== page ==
For example, some of my students here in Hungary (15-year-olds) once came over to me, and wanted to know my opinion about Bob Marley. “Uncle Hakeem, do you like Bob Marley?” one of them said rather than asking. “Sure…why?”

“Nothing…just I like listening to him whenever I’m sad. There’s something in his music that always lift my spirit…” She needn’t go further, for I quite understood her sentiment. “It happens to me all the time,” I retorted. They all laughed, as we saw Bob Marley in one another’s eyes.

I do not know whether he was the reincarnation of Jesus Christ or not, as some people would argue. All I know is this: I admire and love Jesus Christ for what he “stands” for; I admire and love Bob Marley for what he “stands” for – equally. He was a philosopher, a deep thinker and visionary, a crusader and a genuine prophet.
                                                                                                                                                     Humble to the end
Yet listen to him: “Me just a simple man…a Rastafarian”.

He did not have 76 Jeeps or whatever. He never siphoned money like our politician “friends” in a country once described as Giant of Africa. I doubt if he ever used a #3 million custom watch like a Nigerian governor.
Bob Marley was never pregnant with money like our police friends or fake pastors and bishops. Neither did he use public money to build palaces like the saint in Minna who is likely to carry the wealth with him to heaven – breaking a record

His departure from this world came at a point when his vision of One World, One Love was beginning in some quarters to be heard and felt.
For instance, the Bob Marley and The Wailers’ 1980 tour attracted the “largest” audiences at that time for any musical act in Europe. After the European tour, Bob Marley and The Wailers went to America. He played two shows at the Madison Square Garden but immediately afterwards, he was taken seriously ill.

An ill-treated toe wound had developed cancer. The doctor had advised him to amputate the part otherwise it would spread. Such amputation was against Rastafarian doctrine, and so he declined. The prophet preferred to go home complete. 

Hakeem Babalola is the managing editor, AfricanNewsHungary

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Editor's Mail

Love the article on Gaddafi
We must rise above tribalism & divide & rule of the colonialist who stole & looted our treasure & planted their puppets to lord it over us..they alone can decide on whosoever is performing & the one that is corrupt..but the most corrupt nations are the western countries that plunder the resources of other nations & make them poorer & aid the rulers to steal & keep such ill gotten wealth in their country..yemen,syria etc have killed more than gadhafi but its not A̷̷̴ good investment for the west(this is laughable)because oil is not in these countries..when obasanjo annihilated the odi people in rivers state, they looked away because its in their favour & day! Samosa Iyoha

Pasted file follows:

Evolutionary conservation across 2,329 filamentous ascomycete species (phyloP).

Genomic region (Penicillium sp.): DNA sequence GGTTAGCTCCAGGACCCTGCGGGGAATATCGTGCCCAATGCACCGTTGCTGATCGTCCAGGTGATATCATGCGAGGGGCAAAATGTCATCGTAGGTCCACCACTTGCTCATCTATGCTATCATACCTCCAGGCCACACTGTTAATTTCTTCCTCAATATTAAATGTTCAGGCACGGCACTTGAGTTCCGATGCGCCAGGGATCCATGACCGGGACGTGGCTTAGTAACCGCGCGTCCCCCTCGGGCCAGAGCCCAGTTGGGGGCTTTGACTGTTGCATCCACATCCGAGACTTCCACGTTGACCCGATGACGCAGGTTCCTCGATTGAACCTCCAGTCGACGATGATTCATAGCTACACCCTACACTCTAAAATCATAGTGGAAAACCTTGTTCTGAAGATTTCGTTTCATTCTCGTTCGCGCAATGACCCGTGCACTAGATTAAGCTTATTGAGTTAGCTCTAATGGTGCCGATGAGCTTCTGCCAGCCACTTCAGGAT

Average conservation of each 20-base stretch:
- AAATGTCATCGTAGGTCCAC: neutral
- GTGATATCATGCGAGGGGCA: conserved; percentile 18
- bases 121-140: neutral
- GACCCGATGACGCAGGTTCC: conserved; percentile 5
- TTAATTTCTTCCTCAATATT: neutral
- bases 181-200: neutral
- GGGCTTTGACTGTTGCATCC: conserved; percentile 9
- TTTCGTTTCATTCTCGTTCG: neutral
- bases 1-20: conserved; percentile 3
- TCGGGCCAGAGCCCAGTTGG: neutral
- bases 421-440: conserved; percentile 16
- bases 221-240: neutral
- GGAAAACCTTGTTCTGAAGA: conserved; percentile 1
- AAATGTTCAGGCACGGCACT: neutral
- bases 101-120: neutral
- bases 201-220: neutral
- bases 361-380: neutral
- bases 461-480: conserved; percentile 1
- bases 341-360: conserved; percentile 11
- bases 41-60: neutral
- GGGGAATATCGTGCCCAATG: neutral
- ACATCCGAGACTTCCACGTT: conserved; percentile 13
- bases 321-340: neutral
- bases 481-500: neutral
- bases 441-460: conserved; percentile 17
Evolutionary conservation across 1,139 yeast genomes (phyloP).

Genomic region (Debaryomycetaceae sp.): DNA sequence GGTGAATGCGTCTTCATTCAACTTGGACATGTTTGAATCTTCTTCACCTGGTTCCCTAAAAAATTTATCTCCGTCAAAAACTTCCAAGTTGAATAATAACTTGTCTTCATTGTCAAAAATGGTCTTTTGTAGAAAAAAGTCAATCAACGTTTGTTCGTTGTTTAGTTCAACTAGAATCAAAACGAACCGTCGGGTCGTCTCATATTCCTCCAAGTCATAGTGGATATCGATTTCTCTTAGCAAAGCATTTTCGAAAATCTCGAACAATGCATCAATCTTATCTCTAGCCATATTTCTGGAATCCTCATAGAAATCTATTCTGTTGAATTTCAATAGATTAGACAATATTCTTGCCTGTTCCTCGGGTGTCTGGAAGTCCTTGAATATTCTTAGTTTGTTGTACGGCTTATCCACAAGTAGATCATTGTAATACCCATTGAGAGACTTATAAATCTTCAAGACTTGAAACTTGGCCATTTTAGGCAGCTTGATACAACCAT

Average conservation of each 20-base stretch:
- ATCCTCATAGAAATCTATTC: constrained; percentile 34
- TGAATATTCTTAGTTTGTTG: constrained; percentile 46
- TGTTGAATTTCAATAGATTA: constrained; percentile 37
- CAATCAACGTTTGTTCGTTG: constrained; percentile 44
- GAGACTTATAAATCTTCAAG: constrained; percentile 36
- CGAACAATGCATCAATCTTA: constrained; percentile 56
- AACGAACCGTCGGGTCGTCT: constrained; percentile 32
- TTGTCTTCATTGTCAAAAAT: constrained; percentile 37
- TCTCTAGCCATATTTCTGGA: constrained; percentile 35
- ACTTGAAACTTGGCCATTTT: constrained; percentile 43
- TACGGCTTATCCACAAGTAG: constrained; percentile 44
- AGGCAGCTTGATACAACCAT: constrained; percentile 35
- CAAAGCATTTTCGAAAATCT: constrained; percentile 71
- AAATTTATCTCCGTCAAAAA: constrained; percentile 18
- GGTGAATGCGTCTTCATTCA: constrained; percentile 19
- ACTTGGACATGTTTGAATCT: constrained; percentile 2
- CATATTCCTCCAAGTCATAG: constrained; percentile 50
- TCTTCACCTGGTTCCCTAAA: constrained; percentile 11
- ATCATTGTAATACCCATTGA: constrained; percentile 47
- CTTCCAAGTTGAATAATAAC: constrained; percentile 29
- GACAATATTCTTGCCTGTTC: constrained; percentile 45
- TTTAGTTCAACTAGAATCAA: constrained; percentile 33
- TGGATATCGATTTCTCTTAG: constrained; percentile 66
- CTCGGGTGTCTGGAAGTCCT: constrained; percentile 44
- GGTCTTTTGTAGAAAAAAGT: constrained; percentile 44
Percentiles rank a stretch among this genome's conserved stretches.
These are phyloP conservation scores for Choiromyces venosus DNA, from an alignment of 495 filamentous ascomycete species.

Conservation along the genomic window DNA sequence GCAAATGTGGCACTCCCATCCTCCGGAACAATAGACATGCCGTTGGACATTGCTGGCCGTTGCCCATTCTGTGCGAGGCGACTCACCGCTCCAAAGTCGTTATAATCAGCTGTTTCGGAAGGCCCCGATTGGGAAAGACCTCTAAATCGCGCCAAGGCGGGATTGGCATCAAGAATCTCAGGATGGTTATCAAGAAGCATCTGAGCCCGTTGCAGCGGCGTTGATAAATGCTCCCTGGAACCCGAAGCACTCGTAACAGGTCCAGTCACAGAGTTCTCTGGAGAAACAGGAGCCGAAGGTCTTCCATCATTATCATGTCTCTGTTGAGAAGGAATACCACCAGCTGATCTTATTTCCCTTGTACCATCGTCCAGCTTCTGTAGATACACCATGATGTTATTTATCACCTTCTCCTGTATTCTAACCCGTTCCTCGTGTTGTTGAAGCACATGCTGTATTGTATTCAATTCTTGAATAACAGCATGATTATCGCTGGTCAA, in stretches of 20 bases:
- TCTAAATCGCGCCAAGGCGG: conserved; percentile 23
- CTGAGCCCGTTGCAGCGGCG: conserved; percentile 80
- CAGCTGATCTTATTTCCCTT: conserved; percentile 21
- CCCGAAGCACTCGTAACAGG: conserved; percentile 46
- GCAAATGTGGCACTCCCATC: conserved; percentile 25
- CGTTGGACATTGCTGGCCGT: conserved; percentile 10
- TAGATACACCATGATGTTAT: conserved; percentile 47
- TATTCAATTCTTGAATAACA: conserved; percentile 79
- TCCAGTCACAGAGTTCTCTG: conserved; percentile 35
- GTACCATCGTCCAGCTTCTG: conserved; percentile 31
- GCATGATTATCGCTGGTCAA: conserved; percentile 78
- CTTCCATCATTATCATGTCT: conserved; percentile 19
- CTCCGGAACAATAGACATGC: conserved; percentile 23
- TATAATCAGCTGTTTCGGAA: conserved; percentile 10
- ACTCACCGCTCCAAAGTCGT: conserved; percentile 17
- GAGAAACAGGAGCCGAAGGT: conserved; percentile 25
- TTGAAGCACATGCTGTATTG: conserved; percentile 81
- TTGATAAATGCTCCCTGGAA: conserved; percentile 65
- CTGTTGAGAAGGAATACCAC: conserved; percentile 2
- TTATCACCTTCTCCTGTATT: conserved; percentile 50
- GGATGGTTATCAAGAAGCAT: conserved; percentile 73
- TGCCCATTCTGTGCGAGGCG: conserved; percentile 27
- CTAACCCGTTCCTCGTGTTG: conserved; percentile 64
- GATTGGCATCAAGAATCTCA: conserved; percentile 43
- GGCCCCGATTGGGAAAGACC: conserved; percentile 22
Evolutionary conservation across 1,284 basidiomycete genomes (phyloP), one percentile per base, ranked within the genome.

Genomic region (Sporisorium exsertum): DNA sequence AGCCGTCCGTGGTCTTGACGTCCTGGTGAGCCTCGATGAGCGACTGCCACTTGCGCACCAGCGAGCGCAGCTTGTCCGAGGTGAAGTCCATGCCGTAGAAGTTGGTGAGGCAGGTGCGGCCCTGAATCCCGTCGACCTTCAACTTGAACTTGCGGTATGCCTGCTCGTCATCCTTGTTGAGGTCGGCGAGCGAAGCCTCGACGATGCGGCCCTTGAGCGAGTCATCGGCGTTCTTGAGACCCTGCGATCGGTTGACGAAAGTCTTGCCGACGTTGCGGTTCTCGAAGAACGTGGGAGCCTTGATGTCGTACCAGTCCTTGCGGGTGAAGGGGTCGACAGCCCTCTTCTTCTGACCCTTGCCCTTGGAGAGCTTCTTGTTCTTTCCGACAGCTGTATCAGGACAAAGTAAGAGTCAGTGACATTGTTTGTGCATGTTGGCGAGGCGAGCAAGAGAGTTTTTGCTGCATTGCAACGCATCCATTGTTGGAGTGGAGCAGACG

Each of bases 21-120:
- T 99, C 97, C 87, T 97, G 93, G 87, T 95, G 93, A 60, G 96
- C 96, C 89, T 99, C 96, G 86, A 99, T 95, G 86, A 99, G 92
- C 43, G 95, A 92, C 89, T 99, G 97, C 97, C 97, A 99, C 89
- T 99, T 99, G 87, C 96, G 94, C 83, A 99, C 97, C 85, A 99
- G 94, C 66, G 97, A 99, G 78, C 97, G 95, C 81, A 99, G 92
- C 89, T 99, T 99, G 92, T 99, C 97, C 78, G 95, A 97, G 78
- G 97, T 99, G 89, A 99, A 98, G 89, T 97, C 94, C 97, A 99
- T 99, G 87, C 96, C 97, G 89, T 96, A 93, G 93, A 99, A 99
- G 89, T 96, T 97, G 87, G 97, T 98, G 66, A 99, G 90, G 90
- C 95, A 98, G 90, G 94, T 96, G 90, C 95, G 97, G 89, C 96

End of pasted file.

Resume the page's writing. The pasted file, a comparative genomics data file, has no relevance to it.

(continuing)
Hello from
I was amazed to find a website for Africans in Hungary.
Looks like you have quite a community there. Here in SA we have some three million Zimbabweans living in exile and not much sign of going home ... but in Hungary??? Hope to meet you on one of my trips to Europe; was in Steirmark Austria near the Hungarian border earlier this month. Every good wish for 2011. Geoff in Jo'burg

I'm impressed by
ANH work but...
Interesting interview...
I think from what have been said, the Nigerian embassy here seem to be more concern about its nationals than we are for ourselves. Our complete disregard for the laws of Hungary isn't going to help Nigeria's image or going to promote what the Embassy is trying to showcase. So if the journalists could zoom-in more focus on Nigerians living, working and studying here in Hungary than scrutinizing the embassy and its every move, i think it would be of tremendous help to the embassy serving its nationals better and create more awareness about where we live . Taking the issues of illicit drugs and forged documents as typical examples.. there are so many cases of Nigerians been involved. But i am yet to read of it in So i think if only you and your journalists could write more about it and follow up on the stories i think it will make our nationals more aware of what to expect. I wouldn't say i am not impressed with your work but you need to be more of a two way street rather than a one way street . Keep up the good work... Sylvia

My comment to the interview with his excellency Mr. Adedotun Adenrele Adepoju CDA a.i--

He is an intelligent man. He spoke well on the issues! Thanks to Mr Hakeem Babalola for the interview it contains some expedient information.. B.Ayo Adams click to read editor's mail